The first part of this discussion on the New York Court Watcher began with a brief consideration of Chief Judge Kaye's mandatory age-retirement at the end of this calendar year. It then proceeded to a recap of her tenure on the Court of Appeals via a selection (a highly subjective one to be sure) of her best opinions over that 25 year period. That selection, which was reduced to a "Top Ten" (only because top tens are usually fun and challenging, not because there were some predetermined opinions that numbered 10), was introduced by identifying the first 5. ( See New York Court of Appeals: The Best of Judith Kaye (Part 1), September 26, 2008.) Here's the second half of that top ten--as with the entire list, in no particular order:
6) People v. Scott (1992) - concurring opinion--specifically addressing an ill-tempered and ill-informed (and we'll leave it at that) dissent--in which Kaye presented a veritable lecture on the independent decisionmaking role of state courts in our federal system; she also wrote candidly about how the exercise of personal judgment is an inevitable and necessary ingredient in judging.
7) People v. Class (1984 [1986, on remand from the Supreme Court]) - majority opinion holding that a police officer must have some legal justification for reaching into an automobile, without the driver's consent, and moving papers and other possessions on the dashboard; as a matter of independent state search and seizure law, Kaye's opinion adopted a different rule than that of the Supreme Court, a majority of which took the position that police need no probable cause, nor reasonable suspicion, nor any justification at all for reaching into an automobile and clearing the dashboard because [sic] there is no privacy in a vehicle identification number.
8) People v. Hernandez (1990) - dissenting opinion concluding that the prosecutor's removal of prospective Latino jurors at trial was unconstitutionally discriminatory; Kaye argued that the elimination of an ethnic or racial group from a jury is inherently suspect and, accordingly, a prosecutor's "neutral" explanation should be subjected to enhanced scrutiny.
9) Ware v. Valley Stream High School District (1989) - majority opinion holding that the state's interest in AIDS education, though compelling, cannot be enforced against religious objectors if they can be accommodated without compromising the state's purpose.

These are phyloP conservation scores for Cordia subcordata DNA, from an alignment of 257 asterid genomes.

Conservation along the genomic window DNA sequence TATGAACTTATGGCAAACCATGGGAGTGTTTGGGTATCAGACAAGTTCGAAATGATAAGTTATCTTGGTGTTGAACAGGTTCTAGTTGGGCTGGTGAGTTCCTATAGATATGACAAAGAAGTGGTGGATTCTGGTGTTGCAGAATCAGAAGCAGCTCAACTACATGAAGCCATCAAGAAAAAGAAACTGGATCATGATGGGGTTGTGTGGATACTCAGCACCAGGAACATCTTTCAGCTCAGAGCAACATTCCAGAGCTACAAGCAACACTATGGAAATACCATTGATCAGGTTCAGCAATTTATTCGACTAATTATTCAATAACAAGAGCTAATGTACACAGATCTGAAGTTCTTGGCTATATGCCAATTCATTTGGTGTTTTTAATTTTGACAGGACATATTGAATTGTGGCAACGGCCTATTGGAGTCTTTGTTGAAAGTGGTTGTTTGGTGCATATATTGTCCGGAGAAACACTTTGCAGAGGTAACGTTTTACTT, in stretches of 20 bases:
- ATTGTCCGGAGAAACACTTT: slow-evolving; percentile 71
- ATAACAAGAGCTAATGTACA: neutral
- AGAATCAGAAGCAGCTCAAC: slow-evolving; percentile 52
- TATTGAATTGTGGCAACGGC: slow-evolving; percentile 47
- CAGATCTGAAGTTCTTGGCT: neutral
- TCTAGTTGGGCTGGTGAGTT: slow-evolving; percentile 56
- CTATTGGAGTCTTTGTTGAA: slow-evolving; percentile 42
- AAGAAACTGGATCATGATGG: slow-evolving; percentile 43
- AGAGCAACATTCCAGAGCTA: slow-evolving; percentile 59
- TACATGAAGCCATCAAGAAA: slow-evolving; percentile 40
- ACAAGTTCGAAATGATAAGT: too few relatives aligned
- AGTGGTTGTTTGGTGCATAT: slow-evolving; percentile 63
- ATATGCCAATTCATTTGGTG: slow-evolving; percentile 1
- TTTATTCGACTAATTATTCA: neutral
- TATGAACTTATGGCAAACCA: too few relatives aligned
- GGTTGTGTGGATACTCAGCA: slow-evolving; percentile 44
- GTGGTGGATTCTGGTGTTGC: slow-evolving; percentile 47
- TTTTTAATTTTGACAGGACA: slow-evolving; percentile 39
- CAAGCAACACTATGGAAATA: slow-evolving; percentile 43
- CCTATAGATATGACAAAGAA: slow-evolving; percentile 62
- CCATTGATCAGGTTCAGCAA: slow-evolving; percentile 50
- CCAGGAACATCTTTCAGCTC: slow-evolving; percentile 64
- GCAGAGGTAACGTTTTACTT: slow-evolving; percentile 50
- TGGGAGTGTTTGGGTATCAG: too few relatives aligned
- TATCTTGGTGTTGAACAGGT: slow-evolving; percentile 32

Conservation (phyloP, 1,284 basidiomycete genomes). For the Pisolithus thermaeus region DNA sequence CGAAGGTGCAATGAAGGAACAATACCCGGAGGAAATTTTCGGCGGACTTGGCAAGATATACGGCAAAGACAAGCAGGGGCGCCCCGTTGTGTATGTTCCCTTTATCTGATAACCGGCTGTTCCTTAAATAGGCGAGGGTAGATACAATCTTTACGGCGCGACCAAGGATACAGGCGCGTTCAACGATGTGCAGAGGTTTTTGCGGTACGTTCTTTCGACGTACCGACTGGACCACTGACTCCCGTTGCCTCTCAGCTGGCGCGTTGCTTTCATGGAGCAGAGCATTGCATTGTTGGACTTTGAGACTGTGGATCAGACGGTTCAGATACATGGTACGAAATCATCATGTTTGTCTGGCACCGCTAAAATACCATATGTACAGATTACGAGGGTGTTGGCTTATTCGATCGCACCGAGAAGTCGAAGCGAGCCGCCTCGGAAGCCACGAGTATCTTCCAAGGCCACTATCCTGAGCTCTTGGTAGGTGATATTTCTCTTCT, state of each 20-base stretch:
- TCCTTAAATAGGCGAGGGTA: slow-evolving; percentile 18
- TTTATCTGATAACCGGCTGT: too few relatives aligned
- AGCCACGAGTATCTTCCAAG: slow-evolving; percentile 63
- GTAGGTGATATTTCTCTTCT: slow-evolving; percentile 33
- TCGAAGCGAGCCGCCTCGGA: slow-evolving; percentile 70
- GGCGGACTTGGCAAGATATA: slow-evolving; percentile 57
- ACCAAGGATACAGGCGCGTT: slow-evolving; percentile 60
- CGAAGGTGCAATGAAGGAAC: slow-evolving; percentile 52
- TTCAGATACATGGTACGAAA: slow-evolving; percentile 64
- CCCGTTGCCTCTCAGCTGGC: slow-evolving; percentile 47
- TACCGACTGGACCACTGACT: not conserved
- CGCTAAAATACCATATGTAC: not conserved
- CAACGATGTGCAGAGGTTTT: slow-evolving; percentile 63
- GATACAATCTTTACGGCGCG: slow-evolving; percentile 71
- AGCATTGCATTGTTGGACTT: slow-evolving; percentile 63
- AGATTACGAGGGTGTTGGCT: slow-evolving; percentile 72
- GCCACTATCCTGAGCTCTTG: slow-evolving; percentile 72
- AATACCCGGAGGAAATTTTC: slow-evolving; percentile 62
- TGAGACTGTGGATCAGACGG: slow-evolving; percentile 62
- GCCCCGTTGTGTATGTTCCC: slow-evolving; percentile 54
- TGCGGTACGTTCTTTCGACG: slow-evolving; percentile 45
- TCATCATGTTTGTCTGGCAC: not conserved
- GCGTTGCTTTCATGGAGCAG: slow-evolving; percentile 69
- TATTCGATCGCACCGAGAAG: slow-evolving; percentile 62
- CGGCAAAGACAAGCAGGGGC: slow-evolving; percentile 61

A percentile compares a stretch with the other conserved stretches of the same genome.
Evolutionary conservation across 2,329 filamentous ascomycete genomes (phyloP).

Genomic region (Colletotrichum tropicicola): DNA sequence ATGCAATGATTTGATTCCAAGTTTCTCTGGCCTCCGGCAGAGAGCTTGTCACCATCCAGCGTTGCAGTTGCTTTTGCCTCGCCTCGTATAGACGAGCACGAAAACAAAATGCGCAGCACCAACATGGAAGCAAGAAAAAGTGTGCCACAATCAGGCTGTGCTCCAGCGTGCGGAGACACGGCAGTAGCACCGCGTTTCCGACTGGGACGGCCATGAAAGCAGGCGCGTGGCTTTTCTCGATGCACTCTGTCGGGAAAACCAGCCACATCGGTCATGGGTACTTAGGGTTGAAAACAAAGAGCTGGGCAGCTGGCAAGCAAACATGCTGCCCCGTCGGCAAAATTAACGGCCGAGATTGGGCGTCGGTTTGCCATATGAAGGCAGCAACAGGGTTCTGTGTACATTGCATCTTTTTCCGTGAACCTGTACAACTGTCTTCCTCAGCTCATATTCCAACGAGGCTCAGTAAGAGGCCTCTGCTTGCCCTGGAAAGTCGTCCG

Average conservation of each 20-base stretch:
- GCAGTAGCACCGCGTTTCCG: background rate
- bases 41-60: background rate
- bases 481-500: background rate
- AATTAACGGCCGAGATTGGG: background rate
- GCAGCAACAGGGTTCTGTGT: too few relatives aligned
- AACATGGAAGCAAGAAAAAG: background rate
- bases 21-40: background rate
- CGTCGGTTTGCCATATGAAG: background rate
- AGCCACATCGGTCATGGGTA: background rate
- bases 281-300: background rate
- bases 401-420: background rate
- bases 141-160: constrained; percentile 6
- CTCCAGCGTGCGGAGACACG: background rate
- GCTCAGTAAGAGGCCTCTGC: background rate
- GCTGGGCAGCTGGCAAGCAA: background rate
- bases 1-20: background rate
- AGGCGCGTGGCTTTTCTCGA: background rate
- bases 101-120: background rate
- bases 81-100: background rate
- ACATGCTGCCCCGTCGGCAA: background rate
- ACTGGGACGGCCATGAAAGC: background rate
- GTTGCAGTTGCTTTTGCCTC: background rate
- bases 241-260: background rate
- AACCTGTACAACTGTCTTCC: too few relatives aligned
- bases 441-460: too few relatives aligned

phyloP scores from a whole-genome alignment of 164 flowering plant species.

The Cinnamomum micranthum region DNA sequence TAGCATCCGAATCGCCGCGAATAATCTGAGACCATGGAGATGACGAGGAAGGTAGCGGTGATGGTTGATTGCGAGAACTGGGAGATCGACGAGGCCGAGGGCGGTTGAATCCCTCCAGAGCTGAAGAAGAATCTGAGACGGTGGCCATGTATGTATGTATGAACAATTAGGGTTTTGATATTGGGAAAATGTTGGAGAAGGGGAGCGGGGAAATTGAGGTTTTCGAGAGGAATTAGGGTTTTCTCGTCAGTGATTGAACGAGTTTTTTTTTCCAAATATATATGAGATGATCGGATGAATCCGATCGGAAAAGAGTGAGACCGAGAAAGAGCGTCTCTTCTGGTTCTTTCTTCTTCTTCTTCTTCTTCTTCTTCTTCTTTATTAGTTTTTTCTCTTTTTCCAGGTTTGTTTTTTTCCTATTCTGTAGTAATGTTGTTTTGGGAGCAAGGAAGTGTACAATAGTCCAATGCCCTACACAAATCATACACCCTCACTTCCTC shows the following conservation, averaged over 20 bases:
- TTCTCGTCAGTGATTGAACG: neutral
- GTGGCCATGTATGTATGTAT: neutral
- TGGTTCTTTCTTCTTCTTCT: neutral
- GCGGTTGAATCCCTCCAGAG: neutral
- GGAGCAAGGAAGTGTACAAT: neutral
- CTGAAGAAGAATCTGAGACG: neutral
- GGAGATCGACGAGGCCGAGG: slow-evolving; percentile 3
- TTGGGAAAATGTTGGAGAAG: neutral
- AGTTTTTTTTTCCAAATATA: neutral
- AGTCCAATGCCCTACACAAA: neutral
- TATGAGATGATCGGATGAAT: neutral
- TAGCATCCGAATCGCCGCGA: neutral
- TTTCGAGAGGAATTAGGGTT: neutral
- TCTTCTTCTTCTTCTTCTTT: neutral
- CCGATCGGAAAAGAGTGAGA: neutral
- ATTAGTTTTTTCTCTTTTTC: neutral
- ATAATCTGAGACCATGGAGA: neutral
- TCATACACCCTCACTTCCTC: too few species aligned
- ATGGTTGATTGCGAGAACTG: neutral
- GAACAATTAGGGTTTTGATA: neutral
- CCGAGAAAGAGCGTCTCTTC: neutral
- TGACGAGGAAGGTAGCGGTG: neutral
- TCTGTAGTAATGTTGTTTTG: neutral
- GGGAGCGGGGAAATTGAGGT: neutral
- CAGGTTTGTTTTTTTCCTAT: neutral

[Contrast this opinion with that of the Supreme Court the following year in Oregon v. Smith (any otherwise valid "neutral" law trumps free exercise of religion) and the Court of Appeals' own Catholic Charities v. Serio (2007) (any law, unless shown to be unreasonable, trumps state constitutional free exercise)]
10) People v. Ryan (1993) - majority opinion applying the core principle of criminal law that culpability generally requires awareness of one's guilty conduct; here, Kaye applied that principle to an aggravated drug crime by requiring proof that the accused had some idea of the amount of drugs involved, the aggravating element that triggered a substantially increased sentence.
[Not surprisingly, Kaye's mens rea requirement was harshly criticized by politicians who quickly proposed various "corrective" legislation of questionable constitutional validity.]
So that's my "Kaye's Top Ten:"
Hernandez v. Robles [dissent]
People v. Hernandez [dissent]
A couple of honorable mentions must be acknowledged:
Tebbut v. Virostek (1985) - dissenting opinion, in one incisive paragraph, rejecting the majority's holding that a woman has no cause of action against a physician who negligently kills her unborn child because [sic] the woman herself has suffered no physical injury.
[I should disclose that this addition was suggested by my co-clerk at the Court of Appeals who assisted our judge, Matthew J. Jasen, pen his own lengthier dissent, unmercifully excoriating the court for its decision. Jasen and Kaye were ultimately vindicated when the court overruled itself in Broadnax v. Gonzalez (2004).]
Pataki v. State Assembly (2004) - dissenting opinion rejecting the court's ruling that any measure the governor may insert into his budget, regardless of how substantive or legislative-like, is covered by the governor's plenary executive budget power which is virtually immune from legislative action.
Yes, there are certainly others. Some that probably belong in the top ten; many more that deserve at least honorable mention. Indeed, I have several in mind right now. But this is not a doctoral dissertation. So let's end here.
Next up in this series of posts--so I'm not accused of simply fawning over the Chief Judge--a quick look my "not-so-best" of Kaye.